Ken “Hawk” Harrelson, everybody’s favorite (or least favorite) baseball uncle, was profiled Monday by the New York Times. The piece centered on The Hawk’s firmly entrenched stance against Sabremetrics taking over the baseball conversation during broadcasts, calling their rise a “joke.”
Here’s the full paragraph that cites the veteran White Sox broadcaster’s disdain for all things numbers:
"Harrelson maintains that he does, in fact, like numbers and that sabermetrics does have a valued place in baseball, but that he would prefer it be a role much more limited that it is now and that too much deference is being paid in general to numbers crunching. He called its rise over the last decade “the biggest joke I’ve ever seen.”"
The rest of the Times story explores an interesting question for baseball fans to consider in what they want from their home broadcasters. Do you prefer a broadcast dominated by folksy, homespun stories in the vein of the Hawk and his cadre of catchphrases, or would you rather hear a more scientific approach, one which can explain to viewers why a hitter just blasted a home run by saying something other than, “he likes the high cheddar”?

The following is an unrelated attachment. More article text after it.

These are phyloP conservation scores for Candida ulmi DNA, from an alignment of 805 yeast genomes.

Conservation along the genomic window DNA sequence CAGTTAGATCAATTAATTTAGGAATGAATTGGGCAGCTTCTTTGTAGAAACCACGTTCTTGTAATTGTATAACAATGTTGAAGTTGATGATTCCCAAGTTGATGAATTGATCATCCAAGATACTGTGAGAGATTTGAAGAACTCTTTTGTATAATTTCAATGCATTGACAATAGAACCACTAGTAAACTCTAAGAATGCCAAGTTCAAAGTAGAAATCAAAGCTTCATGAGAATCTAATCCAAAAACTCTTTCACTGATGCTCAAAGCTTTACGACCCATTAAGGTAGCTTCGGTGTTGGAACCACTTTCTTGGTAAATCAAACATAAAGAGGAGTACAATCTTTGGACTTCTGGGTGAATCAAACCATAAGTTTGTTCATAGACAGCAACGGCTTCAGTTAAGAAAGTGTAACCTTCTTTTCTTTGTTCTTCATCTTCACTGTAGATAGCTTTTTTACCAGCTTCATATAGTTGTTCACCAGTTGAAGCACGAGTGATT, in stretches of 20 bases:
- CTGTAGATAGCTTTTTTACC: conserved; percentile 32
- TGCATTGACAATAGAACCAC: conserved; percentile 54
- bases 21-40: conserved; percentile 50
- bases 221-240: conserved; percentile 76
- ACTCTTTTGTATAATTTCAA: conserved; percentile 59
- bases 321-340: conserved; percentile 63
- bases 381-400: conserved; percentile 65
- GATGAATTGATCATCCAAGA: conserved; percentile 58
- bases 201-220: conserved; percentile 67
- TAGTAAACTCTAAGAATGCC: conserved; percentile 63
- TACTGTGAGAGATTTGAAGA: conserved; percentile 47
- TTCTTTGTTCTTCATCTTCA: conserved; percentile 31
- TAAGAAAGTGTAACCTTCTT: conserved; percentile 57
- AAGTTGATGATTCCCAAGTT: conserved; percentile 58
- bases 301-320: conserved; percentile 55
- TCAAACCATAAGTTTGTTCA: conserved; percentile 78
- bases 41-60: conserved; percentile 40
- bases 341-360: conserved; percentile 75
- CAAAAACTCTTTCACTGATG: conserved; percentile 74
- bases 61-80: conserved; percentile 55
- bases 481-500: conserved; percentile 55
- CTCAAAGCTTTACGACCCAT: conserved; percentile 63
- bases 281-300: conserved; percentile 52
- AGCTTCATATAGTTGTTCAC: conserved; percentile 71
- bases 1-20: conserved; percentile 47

Sometimes we do tend to forget that baseball is meant to be entertainment. The role of a broadcaster like Harrelson on White Sox telecasts isn’t the same as that of Chicago’s General Manager Rick Hahn. (Harrelson, a former GM himself, i no longer signing players based on their ability to ‘get their uniform dirty.’) If a broadcaster doesn’t put any stock into OPS+ or FIP it’s going to catch up with them sooner rather than later. They’re only going end up looking like the cranky old uncle Hawk does, as more-and-more baseball fans become educated through the spread of sabremetrics.
It’s worth noting most baseball broadcasts have gotten better adopting statistics. The majority of MLB broadcasts now include some variant of either on-base percentage or OPS as a graphical overlay when a batter comes to the plate.
But back to the Hawk, who’s become easy target as the symbol of old-school baseball Luddites. Here’s Harrelson, in his own words, on “MLB Now” earlier this year talking Sabremetrics with Brian Kenny and Harold Reynolds when he broke out his “T.W.T.W” measuring tool: the will to win. Like him or not, give Hawk credit for sticking to his guns.
As usual, I’ll maintain there can be a happy medium between the old-school, “rub some dirt on it” baseball-lifers like Harrelson, and the forward-thinking “kill the win” Kenny types. Ideally, as we head into the future the next wave of baseball play-by-play guys will be able to entertain through narrative storytelling and educate through statistics, if we’re lucky at the same time.